Sabot L'ours (sabotlours) wrote,
Sabot L'ours

Ah. Democracy.

There have been a couple of major planning issues that have cropped up in my neighborhood recently. There is a big battle against a new Walmart which I have largely ignored basically because the protesters are a bunch of NIMBYites whose biggest complaint is that their nice view of the trees along the Rio Grande will be ruined. To put it in perspective, the land is a large tract, zoned commercial, at one of the busiest intersections in the area. It has never been developed. I just think that the protesters hate Walmart and all it stands for. Possibly. But the land is zoned for retail.

Another planning issue just cropped up, and this time I got involved. A parcel of land was zoned for commercial/office/retail and the developer wanted to change the zoning to high-density residential. That might not be too bad, but then they had to go and say that it will be for low-income families. They did this to qualify for some state help in getting bonding. The property would also be a stone's throw from my good buddy scritchwuff's house. I decided to throw my support behind Scritch who was vehemently opposed to the project as was most of his neighborhood association.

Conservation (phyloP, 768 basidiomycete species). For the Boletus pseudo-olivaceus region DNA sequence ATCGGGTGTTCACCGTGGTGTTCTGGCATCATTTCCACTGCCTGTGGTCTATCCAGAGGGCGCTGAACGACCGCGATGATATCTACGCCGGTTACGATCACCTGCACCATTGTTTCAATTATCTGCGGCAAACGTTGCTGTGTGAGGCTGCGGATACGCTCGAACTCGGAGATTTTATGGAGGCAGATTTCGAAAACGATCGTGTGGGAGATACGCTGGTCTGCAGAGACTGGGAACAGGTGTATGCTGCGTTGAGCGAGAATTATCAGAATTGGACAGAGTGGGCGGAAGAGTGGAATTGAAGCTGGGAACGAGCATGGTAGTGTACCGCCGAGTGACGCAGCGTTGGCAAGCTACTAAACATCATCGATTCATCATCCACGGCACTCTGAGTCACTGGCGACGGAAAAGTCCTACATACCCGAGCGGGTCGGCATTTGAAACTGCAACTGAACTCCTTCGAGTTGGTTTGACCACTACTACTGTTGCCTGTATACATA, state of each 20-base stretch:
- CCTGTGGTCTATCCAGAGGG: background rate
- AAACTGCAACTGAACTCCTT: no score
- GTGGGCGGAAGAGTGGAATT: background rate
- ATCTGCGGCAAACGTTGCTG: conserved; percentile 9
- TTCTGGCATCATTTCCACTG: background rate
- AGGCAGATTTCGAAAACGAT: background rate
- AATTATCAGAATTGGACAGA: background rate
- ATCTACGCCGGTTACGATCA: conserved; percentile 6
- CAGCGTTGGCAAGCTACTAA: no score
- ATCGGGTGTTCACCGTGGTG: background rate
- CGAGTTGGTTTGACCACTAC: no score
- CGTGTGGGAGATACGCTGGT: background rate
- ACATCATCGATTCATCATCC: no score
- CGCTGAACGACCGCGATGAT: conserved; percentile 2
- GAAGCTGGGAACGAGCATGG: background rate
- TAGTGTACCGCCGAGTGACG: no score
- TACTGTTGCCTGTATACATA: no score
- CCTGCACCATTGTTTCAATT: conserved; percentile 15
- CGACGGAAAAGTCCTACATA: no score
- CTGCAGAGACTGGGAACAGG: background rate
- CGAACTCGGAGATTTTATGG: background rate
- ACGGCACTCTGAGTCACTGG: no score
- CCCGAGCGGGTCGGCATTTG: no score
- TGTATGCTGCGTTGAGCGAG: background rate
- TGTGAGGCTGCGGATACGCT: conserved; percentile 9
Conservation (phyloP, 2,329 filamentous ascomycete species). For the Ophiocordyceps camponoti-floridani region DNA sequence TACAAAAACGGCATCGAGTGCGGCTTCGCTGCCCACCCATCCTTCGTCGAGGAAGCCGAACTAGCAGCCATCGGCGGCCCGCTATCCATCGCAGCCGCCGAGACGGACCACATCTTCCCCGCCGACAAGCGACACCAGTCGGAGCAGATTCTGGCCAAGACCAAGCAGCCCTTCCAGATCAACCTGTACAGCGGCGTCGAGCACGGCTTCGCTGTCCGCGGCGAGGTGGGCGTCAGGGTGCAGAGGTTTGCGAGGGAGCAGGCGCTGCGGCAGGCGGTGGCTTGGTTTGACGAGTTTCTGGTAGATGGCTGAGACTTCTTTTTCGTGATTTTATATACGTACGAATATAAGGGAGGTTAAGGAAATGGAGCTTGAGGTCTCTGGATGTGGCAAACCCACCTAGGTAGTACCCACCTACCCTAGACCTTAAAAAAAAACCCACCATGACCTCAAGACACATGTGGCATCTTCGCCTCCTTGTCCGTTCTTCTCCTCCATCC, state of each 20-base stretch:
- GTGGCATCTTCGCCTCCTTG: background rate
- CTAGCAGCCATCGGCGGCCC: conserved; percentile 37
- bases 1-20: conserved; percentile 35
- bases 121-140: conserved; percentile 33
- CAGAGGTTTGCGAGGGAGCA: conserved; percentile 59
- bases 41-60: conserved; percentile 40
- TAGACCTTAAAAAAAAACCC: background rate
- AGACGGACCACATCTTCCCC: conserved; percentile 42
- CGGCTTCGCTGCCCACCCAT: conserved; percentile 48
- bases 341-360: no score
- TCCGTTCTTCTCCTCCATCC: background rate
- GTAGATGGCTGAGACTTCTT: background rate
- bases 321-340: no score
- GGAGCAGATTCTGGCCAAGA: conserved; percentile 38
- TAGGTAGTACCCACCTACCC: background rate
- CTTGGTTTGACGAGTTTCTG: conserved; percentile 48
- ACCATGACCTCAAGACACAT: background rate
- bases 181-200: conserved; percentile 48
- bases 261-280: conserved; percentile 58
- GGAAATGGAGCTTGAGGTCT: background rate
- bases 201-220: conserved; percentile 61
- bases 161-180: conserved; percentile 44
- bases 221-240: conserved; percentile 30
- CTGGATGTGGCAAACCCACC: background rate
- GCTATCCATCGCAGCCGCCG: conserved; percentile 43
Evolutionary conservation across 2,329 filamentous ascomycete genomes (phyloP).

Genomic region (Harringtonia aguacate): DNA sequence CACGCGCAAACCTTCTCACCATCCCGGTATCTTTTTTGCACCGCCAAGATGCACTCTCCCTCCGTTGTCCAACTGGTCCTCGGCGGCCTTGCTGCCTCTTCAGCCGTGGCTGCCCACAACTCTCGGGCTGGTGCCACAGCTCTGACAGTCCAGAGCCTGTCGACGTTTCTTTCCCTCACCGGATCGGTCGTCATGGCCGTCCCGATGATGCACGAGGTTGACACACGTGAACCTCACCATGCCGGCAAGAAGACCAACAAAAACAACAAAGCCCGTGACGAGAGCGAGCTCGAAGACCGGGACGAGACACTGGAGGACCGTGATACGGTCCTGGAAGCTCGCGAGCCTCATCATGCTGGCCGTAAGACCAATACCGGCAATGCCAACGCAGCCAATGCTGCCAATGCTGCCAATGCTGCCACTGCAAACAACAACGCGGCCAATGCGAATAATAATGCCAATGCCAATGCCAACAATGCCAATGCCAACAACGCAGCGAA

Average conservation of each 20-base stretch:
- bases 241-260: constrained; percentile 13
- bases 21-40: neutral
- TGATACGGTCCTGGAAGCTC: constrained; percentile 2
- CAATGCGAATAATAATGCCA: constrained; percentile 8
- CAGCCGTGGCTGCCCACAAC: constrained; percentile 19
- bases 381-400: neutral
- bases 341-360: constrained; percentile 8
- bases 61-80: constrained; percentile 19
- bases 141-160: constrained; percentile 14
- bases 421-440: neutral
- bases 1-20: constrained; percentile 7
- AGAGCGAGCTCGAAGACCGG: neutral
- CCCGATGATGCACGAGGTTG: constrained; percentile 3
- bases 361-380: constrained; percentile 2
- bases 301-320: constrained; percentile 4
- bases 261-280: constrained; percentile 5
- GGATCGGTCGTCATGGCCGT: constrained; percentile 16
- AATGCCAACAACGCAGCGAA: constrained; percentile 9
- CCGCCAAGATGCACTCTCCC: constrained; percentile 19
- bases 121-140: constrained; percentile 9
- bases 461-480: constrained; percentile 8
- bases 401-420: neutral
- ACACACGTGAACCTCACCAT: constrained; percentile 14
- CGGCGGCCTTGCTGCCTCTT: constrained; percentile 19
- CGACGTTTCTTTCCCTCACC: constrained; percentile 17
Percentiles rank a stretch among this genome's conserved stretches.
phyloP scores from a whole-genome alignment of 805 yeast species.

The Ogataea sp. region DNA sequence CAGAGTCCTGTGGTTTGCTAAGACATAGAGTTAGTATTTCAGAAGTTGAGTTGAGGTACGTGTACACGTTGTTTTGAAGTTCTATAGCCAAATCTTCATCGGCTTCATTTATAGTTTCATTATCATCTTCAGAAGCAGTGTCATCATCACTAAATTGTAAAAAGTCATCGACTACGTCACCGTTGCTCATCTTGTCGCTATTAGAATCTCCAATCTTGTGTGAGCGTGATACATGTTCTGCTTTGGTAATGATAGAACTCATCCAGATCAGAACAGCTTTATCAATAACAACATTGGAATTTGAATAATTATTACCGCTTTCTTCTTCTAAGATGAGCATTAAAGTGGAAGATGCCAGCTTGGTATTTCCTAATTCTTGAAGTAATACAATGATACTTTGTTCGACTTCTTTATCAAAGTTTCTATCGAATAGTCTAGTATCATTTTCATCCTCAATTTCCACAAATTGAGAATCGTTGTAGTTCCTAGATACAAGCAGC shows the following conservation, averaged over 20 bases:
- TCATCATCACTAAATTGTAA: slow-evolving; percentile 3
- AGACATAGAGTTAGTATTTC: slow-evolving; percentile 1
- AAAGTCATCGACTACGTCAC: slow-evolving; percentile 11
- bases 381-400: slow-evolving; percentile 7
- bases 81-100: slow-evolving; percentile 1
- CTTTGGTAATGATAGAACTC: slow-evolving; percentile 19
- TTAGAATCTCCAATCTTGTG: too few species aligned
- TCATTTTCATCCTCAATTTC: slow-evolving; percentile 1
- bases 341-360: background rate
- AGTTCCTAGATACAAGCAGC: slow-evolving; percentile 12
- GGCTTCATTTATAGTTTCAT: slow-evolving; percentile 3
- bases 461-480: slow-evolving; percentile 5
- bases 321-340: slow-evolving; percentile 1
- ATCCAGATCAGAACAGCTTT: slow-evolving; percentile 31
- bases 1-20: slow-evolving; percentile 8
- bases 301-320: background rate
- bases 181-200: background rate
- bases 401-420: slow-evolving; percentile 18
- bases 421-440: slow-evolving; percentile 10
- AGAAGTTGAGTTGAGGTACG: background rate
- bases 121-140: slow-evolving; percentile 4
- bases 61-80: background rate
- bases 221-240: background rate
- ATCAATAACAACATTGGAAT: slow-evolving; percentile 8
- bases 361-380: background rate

So we went to a public meeting last night, and the place was packed! It was great to see people getting involved in what is going on in their community. One of the biggest complaints was that the zoning change seemed to be getting ramrodded through the process in almost a secret fashion. Bad move. Then the developer kept trying to candy-coat the project saying that there would be minimal impact to existing roads and that the addition of another 600-700 residents would not put a strain on the already-overcrowded school. The whole concept of "low-income" seemed to be the biggest sticking point. What exactly did that mean?!? To them it meant people getting started in their careers, like policemen and firemen. What?!? Something just smelled fishy. Plus the rents they quoted didn't seem much out of line with rents in "regular" apartments in the area. Why this special designation of "low-income?" Once again, something just didn't add up. Perhaps the best argument against the project was that there is already a lack of jobs and stores on the west side of the Rio Grande (compared to the east side) so why would the city want to add more residents and take away the opportunity to help reduce cross-river traffic which is the major bottleneck in regional traffic? It will be interesting to see how both development issues get resolved over the next several months.
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